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A Grateful Patriot, not a Proud Nationalist

July 4th, 2008 | by Liberal Jarhead |

Thinking about the meaning of Independence Day… maybe I’m weird, but I’ve always wondered about people taking pride in something they had no part in accomplishing, whether that’s who their ancestors were or winning the Revolutionary War.  Maybe it has to do with confusing different definitions of the word “pride”,  but the way I see it, those may be things for which we might be thankful, whereas feeling proud makes more sense when it’s something we contributed to, like providing a nurturing upbringing to our kids, being a contributing member of a community, or a productive career.  My children are good people as young adults, and I’m pleased and grateful for that and happy for them, but other than whatever contribution I made as a parent, that’s theirs to be proud of, not mine to claim credit for, which saying I’m proud about it would feel like to me.

Something about the first kind of pride smacks of pretension and laziness, of trying to claim the greatness of others.  It always makes me think of something Robert Heinlein wrote about meeting an undistinguished little lizard who was proud of being a brontosaurus on his mother’s side.  So when I hear politicians urging people to be proud of things that others did, it bugs me.  Kind of like the recent trend in advertisements to pitch whatever they’re selling, no matter how frivolous, as something I “deserve”.  What did I do to deserve pretty furniture, a full head of hair, or whatever?  That’s silly, but it feeds into a mindset of entitlement that’s already too entrenched.  If I feel that something is nothing more than what I deserve, how grateful for it will I be?  So in that way, it ultimately makes me less likely to be happy and appreciative, more discontent and demanding.  In children, we used to describe that as being spoiled.  In adults, entitlement is one of the most prominent traits of sociopathy.

There’s also a critical distinction between patriotism and nationalism.  Patriotism is about loyalty to a system of government and a form of society based on their virtues, rather than to a group or society based on one’s own membership in it.  Nationalism leads to jingoism, imperialism, chauvinism.  True patriotism is always questioning, soul-searching, ready to acknowledge wrong and make it right, trying to make a good thing better.  It is never unpatriotic to question what one’s government or society is doing - if it’s right, that questioning will lead to renewed commitment and support.   The  Germans who challenged the Nazis were often patriots; those who blindly supported them were nationalists.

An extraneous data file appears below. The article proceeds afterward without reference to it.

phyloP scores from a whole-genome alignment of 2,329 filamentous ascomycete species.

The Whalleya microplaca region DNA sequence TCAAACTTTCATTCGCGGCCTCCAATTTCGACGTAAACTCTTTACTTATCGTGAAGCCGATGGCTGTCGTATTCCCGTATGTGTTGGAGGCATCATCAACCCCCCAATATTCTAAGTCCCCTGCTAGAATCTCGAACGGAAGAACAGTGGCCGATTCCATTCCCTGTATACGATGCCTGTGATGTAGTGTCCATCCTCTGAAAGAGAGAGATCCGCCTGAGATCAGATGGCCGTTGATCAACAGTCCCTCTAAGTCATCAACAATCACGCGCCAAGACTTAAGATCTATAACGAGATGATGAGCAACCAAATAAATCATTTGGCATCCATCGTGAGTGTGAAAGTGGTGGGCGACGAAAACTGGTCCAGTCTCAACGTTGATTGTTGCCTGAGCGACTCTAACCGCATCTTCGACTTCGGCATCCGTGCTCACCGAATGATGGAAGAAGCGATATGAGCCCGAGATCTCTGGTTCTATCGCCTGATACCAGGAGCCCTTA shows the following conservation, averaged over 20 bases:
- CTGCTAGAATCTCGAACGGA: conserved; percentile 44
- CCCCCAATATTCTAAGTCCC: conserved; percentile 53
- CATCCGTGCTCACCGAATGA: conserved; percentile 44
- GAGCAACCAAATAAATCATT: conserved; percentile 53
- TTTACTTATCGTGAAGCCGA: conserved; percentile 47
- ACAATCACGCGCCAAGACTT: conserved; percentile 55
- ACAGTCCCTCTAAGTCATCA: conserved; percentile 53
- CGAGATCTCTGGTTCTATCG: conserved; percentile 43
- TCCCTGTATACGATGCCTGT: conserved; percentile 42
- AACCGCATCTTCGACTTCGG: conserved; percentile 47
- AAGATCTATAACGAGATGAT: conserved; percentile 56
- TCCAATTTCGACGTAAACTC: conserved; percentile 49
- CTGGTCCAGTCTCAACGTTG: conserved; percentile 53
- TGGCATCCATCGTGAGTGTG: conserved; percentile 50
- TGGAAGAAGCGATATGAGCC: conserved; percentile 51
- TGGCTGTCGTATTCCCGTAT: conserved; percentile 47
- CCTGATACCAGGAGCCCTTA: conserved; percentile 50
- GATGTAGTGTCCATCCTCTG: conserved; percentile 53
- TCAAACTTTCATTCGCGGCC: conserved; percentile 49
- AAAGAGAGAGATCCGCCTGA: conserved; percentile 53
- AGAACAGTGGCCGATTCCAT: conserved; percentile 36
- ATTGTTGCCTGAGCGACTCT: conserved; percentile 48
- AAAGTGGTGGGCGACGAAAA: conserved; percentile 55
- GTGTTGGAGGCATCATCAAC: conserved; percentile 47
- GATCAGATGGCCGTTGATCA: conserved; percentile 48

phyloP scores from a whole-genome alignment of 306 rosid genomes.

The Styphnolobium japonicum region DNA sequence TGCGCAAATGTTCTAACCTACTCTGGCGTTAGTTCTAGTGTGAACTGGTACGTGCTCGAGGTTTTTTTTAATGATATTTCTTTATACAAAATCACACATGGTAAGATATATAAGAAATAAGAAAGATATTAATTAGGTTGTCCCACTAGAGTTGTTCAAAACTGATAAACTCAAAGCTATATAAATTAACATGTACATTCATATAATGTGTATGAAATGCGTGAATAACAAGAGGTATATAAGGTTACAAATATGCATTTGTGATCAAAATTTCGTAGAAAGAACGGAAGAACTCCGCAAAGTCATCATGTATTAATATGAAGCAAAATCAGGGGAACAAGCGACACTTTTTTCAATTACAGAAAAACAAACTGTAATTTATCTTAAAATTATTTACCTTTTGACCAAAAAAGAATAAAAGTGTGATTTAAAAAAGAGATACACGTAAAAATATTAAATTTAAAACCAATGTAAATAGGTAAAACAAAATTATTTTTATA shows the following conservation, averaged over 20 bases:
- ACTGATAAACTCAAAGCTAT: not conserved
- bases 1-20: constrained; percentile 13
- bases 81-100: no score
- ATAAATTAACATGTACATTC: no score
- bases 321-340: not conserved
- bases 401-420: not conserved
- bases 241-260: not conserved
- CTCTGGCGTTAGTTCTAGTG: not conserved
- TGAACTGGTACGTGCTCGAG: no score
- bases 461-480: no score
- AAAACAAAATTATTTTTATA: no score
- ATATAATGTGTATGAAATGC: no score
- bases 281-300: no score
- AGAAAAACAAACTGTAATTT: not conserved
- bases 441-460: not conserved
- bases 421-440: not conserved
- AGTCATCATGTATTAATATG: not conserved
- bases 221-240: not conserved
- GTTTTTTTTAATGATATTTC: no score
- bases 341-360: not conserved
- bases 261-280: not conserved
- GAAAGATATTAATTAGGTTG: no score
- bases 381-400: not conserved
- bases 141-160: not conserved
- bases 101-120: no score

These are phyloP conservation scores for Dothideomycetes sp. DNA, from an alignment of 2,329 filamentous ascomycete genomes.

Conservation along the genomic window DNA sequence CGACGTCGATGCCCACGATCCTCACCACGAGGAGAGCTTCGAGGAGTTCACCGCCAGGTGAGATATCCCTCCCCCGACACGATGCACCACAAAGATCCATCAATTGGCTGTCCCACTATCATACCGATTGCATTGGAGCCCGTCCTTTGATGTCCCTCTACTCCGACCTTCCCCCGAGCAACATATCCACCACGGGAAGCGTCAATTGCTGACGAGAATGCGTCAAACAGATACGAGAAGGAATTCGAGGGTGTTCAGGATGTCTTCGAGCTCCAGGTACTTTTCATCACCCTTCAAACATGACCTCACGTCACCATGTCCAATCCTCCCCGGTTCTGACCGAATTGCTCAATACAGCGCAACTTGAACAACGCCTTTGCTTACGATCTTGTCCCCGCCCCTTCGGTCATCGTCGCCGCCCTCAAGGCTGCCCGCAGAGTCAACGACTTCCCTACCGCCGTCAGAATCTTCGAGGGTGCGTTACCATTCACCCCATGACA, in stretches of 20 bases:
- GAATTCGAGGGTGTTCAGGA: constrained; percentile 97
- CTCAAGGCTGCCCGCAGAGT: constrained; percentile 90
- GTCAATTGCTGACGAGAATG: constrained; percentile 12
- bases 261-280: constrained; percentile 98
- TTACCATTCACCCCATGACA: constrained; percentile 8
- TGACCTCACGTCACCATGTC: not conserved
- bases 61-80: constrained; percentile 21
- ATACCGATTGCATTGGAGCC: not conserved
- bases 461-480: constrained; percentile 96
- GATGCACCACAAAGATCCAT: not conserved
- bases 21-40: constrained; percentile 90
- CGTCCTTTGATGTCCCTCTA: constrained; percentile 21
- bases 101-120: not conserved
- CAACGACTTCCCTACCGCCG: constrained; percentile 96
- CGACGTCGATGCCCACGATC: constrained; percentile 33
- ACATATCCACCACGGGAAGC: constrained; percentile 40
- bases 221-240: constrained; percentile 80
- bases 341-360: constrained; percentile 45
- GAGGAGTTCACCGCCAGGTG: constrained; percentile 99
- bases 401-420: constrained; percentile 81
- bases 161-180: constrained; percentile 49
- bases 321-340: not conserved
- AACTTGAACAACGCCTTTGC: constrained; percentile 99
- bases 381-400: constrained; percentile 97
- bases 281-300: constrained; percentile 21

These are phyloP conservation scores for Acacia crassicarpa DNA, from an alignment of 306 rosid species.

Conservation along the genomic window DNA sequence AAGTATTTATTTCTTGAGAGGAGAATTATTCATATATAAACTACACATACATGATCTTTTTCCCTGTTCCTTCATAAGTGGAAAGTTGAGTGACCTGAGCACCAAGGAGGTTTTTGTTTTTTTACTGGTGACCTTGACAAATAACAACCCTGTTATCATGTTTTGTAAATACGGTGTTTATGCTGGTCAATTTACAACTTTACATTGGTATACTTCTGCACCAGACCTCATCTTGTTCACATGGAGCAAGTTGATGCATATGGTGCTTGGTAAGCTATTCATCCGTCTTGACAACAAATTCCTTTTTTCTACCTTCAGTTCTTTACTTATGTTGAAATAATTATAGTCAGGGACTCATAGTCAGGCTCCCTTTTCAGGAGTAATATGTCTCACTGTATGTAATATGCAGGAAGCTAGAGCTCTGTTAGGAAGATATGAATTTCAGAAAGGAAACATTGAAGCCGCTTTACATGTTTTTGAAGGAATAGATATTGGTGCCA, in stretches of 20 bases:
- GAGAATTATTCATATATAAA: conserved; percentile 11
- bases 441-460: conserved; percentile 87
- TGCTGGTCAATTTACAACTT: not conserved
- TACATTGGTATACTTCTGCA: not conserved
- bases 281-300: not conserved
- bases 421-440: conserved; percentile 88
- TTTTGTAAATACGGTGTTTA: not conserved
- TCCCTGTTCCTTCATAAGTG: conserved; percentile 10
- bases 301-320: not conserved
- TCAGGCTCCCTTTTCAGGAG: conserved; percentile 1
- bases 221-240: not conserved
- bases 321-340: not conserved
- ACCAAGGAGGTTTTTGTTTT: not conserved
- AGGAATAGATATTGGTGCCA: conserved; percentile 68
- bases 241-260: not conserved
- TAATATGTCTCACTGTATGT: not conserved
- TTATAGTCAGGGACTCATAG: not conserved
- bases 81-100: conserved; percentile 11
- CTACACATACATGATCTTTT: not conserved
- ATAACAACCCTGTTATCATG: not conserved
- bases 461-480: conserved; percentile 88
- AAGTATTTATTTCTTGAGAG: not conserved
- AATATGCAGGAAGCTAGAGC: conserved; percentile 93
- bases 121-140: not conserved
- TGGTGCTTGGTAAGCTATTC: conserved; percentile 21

On the 232nd anniversary of the Declaration of Independence, and the 145th year since the Emancipation Proclamation, and the 88th year since the 20th Amendment recognized the right of women to vote, here’s to patriotism and gratitude for what we’ve inherited from all those who worked and fought for those gifts to posterity.  Thank you, all those who gave us these things.  Let’s hope we take proper care of them and pass them on at least intact and at best improved.

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  1. 2 Responses to “A Grateful Patriot, not a Proud Nationalist”

  2. By Craig R. Harmon on Jul 4, 2008 | Reply

    I don’t think of it as a matter of pride that we gained our independence but a celebration of the fact. When I look to the north and watch in horrid fascination as Canadians throw free speech and publication rights to the pack of wolves that are the various human rights commissions, south to Cuba, where freedom is non existent and Mexico where people are dying to get out of their native country and into ours and elsewhere in the world, I am proud of our country and grateful that I was born here but I don’t take pride in things I’ve had no particular part in.

  3. By rube cretin on Jul 4, 2008 | Reply

    LJ,
    Enjoyed your post. A little wisdom is appreciated as the fireworks do their thing and folks celebrate unaware of the real meaning of things. Nice to get a little dose of reality. Will it cure the hangover I expect in the morning?

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